Psychology

[ undergraduate program | graduate program | faculty ]

All courses, faculty listings, and curricular and degree requirements described herein are subject to change or deletion without notice. Updates may be found on the Academic Senate website: http://senate.ucsd.edu/catalog-copy/approved-updates/.

Courses

For course descriptions not found in the UC San Diego General Catalog, 2015–16, please contact the department for more information.

Lower Division

Experimental Requirements

Psychology at UC San Diego is a laboratory science. We seek to cultivate scientific development of knowledge about human and animal behavior and thought. Accordingly, experience with experimental procedures plays an important role in the undergraduate and graduate training of students.

1. Psychology (4)

This course provides an overview of the basic concepts in psychology. Topics may include human information processing, learning and memory, motivation, development, language acquisition, social psychology, and personality.

2. General Psychology: Biological Foundations (4)

This course provides an introductory survey of the relationship between human behavior and brain function. Specific areas of emphasis include vision and other sensory processes, memory, motivation, attention, and cognition.

3. General Psychology: Cognitive Foundations (4)

This course is an introduction to the basic concepts of cognitive psychology. Topics include perception, attention, memory, language, and thought. The relation of cognitive psychology to cognitive science and to neuropsychology is also covered.

4. General Psychology: Behavioral Foundations (4)

This course provides an introduction to behavioral psychology. Topics include classical conditioning, operant conditioning, animal learning, and motivation and behavior modification.

6. General Psychology: Social Foundations (4)

This course provides an introduction to social psychology. Topics may include emotion, aesthetics, behavioral medicine, person perception, attitudes and attitude change, and behavior in social organizations.

7. General Psychology: Developmental Foundations (4)

This course provides an introduction to theories and research results in developmental psychology, covering infancy through adulthood.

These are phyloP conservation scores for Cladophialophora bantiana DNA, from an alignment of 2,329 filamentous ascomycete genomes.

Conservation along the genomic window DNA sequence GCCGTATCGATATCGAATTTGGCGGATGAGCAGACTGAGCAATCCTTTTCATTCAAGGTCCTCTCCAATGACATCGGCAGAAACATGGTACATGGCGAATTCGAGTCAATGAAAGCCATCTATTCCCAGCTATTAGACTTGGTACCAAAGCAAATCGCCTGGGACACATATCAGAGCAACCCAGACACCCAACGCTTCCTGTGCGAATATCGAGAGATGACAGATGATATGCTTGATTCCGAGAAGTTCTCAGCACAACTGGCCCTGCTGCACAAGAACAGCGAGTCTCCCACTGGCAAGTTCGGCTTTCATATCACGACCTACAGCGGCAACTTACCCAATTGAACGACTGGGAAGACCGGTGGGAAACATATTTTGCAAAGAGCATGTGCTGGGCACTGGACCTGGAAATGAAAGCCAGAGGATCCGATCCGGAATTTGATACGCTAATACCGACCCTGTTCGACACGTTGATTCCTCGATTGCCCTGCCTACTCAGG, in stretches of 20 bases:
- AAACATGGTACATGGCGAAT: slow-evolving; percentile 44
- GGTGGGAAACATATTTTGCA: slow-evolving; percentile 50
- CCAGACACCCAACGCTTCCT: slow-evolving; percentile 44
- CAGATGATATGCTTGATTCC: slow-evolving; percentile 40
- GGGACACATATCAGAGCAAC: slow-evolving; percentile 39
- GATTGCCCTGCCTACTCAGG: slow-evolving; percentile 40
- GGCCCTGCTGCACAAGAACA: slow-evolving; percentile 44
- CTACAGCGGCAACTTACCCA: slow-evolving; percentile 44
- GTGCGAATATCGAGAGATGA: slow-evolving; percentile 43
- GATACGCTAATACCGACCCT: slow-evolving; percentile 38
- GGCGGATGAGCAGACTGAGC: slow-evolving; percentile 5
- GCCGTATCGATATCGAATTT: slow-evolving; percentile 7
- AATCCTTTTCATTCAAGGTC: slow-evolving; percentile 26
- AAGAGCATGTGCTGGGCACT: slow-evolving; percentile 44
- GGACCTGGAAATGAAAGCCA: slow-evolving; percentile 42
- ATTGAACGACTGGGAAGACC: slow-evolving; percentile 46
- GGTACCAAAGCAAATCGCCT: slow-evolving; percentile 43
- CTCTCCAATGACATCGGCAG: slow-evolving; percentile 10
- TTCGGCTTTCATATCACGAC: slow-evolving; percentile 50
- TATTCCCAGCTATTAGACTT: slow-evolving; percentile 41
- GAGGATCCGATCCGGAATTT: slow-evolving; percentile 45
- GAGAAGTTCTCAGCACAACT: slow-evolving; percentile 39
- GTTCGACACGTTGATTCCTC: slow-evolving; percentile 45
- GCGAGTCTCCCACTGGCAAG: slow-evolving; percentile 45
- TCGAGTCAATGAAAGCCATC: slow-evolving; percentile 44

60. Introduction to Statistics (4)

This course provides an introduction to both descriptive and inferential statistics, core tools in the process of scientific discovery and the interpretation of research.

70. Research Methods in Psychology (4)

This course provides an overview of how to choose appropriate research methods for experimental and non-experimental studies. Topics may include classic experimental design and counterbalancing, statistical power, and causal inference in experimental and non-experimental settings. Prerequisites: Psychology 60 or equivalent.

87. Freshman Seminar (1)

The Freshman Seminar Program is designed to provide new students with the opportunity to explore an intellectual topic with a faculty member in a small seminar setting. Freshman Seminars are offered in all campus departments and undergraduate colleges, and topics vary from quarter to quarter. Enrollment is limited to fifteen to twenty students, with preference given to entering freshmen. Prerequisites: none.

90. Undergraduate Seminar (1)

This seminar introduces the various subdisciplines in psychology and their research methods, and also explores career and graduate school opportunities. This includes informal presentations by faculty, graduate students, and other professionals.

93. Topics in Psychology (4)

Selected topics in the field of psychology. May be taken for credit three times as topics vary.

99. Independent Study (2 or 4)

Independent study or research under direction of a member of the faculty. May be taken up to three times for a maximum of twelve units. Prerequisites: lower-division standing, completion of at least thirty units of undergraduate study at UC San Diego with a minimum UC San Diego GPA of 3.0; completed and approved Special Studies form.